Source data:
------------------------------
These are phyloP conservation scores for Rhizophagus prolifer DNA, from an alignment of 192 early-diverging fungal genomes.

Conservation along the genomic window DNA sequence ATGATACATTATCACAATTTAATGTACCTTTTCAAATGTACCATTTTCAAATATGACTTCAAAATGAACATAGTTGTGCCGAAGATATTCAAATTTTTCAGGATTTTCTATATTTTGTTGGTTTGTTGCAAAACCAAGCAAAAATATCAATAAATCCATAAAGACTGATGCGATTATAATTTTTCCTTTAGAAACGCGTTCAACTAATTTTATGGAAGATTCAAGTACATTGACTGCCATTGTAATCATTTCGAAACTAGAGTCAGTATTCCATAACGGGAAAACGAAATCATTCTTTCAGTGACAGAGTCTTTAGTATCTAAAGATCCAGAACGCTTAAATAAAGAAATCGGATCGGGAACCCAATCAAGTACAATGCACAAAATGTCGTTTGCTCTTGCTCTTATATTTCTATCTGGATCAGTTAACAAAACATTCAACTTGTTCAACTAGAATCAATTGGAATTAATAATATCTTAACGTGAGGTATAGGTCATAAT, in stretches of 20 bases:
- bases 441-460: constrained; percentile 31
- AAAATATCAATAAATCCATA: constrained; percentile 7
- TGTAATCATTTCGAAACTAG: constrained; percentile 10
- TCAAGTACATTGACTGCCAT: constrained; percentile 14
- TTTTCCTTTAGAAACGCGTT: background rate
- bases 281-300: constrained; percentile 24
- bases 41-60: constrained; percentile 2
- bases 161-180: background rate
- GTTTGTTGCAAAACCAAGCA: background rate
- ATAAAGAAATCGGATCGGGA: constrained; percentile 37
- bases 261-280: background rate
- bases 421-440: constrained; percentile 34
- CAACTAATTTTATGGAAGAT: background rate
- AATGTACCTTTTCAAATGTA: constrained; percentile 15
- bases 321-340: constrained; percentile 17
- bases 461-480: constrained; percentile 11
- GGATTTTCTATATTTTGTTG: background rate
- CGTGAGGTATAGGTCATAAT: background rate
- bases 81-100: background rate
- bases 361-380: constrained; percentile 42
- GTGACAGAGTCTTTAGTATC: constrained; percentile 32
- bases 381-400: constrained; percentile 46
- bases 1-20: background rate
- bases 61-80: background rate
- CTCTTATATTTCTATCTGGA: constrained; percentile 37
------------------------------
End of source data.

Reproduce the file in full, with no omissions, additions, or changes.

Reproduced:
These are phyloP conservation scores for Rhizophagus prolifer DNA, from an alignment of 192 early-diverging fungal genomes.

Conservation along the genomic window DNA sequence ATGATACATTATCACAATTTAATGTACCTTTTCAAATGTACCATTTTCAAATATGACTTCAAAATGAACATAGTTGTGCCGAAGATATTCAAATTTTTCAGGATTTTCTATATTTTGTTGGTTTGTTGCAAAACCAAGCAAAAATATCAATAAATCCATAAAGACTGATGCGATTATAATTTTTCCTTTAGAAACGCGTTCAACTAATTTTATGGAAGATTCAAGTACATTGACTGCCATTGTAATCATTTCGAAACTAGAGTCAGTATTCCATAACGGGAAAACGAAATCATTCTTTCAGTGACAGAGTCTTTAGTATCTAAAGATCCAGAACGCTTAAATAAAGAAATCGGATCGGGAACCCAATCAAGTACAATGCACAAAATGTCGTTTGCTCTTGCTCTTATATTTCTATCTGGATCAGTTAACAAAACATTCAACTTGTTCAACTAGAATCAATTGGAATTAATAATATCTTAACGTGAGGTATAGGTCATAAT, in stretches of 20 bases:
- bases 441-460: constrained; percentile 31
- AAAATATCAATAAATCCATA: constrained; percentile 7
- TGTAATCATTTCGAAACTAG: constrained; percentile 10
- TCAAGTACATTGACTGCCAT: constrained; percentile 14
- TTTTCCTTTAGAAACGCGTT: background rate
- bases 281-300: constrained; percentile 24
- bases 41-60: constrained; percentile 2
- bases 161-180: background rate
- GTTTGTTGCAAAACCAAGCA: background rate
- ATAAAGAAATCGGATCGGGA: constrained; percentile 37
- bases 261-280: background rate
- bases 421-440: constrained; percentile 34
- CAACTAATTTTATGGAAGAT: background rate
- AATGTACCTTTTCAAATGTA: constrained; percentile 15
- bases 321-340: constrained; percentile 17
- bases 461-480: constrained; percentile 11
- GGATTTTCTATATTTTGTTG: background rate
- CGTGAGGTATAGGTCATAAT: background rate
- bases 81-100: background rate
- bases 361-380: constrained; percentile 42
- GTGACAGAGTCTTTAGTATC: constrained; percentile 32
- bases 381-400: constrained; percentile 46
- bases 1-20: background rate
- bases 61-80: background rate
- CTCTTATATTTCTATCTGGA: constrained; percentile 37